Subsystems consist of power supplies, insulators, electrodes, liquid distribution systems, instrumentation and safety systems, solids removal systems, mixing devices, level controllers and gauges; as well as, water in oil detectors. Transformers used in dehydrator and desalter power supplies must be capable of sustaining a short-circuited output without damage or overheating. This protection normally is derived by including a saturable core reactor sized commensurately to the reactance of the transformer winding in series with the primary winding of the transformer. Transformers in this service also experience high mechanical stresses from rapidly fluctuating loads and must be constructed with cores and windings that are mechanically solid and highly resistant to vibration. A weakness of electrostatic coalescers has been their means of protecting the electrical system in the event of excessive power requirements during short-term upsets. Unfortunately, the reactor-based protection scheme described above effectively reduces power input to the vessel precisely when it is most needed. To counteract this, an electronic controller was developed that can sense the load demand and modify the power input to the transformer.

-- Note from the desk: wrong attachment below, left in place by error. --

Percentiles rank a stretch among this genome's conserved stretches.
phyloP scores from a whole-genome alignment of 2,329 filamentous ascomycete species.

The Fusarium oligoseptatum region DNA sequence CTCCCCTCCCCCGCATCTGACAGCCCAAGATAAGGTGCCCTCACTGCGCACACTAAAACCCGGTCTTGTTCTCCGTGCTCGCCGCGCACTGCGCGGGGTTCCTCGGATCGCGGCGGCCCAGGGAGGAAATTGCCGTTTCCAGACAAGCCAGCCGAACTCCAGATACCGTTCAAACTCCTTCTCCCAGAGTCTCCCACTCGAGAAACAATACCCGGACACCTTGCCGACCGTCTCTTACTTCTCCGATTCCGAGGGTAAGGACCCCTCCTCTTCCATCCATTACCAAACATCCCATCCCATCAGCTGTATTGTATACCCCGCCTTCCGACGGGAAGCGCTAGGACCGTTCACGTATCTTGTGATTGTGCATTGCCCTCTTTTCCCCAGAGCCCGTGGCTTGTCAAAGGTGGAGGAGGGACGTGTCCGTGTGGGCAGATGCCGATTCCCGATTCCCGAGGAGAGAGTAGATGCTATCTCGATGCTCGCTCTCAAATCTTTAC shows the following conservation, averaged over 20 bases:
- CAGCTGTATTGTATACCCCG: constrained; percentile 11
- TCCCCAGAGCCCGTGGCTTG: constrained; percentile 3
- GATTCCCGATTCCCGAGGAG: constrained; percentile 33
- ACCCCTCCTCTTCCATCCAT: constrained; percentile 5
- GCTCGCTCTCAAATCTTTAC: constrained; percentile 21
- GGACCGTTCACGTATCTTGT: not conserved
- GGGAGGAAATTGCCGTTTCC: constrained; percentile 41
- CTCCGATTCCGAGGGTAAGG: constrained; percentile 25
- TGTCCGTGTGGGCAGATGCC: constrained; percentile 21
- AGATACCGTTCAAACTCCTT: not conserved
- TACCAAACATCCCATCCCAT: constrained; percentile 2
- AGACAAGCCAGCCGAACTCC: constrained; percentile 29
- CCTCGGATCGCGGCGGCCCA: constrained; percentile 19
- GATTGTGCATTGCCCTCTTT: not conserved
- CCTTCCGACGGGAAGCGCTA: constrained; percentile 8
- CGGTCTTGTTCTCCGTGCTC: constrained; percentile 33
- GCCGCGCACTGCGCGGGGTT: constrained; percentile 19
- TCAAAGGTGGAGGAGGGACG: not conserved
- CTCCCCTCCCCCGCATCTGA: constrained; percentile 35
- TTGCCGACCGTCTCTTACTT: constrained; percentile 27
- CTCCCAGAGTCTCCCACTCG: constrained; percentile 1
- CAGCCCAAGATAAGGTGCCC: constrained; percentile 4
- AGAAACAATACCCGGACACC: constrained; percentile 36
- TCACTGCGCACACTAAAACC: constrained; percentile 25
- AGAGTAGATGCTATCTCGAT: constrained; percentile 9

Solids are almost always present in an oil, gas, and water-producing stream. Unfortunately, the solids are usually ignored until the problems caused by the solids become so onerous that action is required. This article discusses the impact of suspended solids in produced water. In some cases, the reservoir sands are known to be unconsolidated, and sand control is part of the project development. However, even if sand control is successful, fine solids will still be produced and end up in the produced water system.
While formation damage is typically a problem affecting the productivity of well, it can also pose problems for injection. Understanding the causes of this type of formation damage is important so that efforts to prevent it can be undertaken. This page discusses the types of formation damage that affect injection wells. In such projects, the cost of piping and pumping the water is determined primarily by reservoir depth and the source of the water. However, water treatment costs can vary substantially, depending on the water quality required.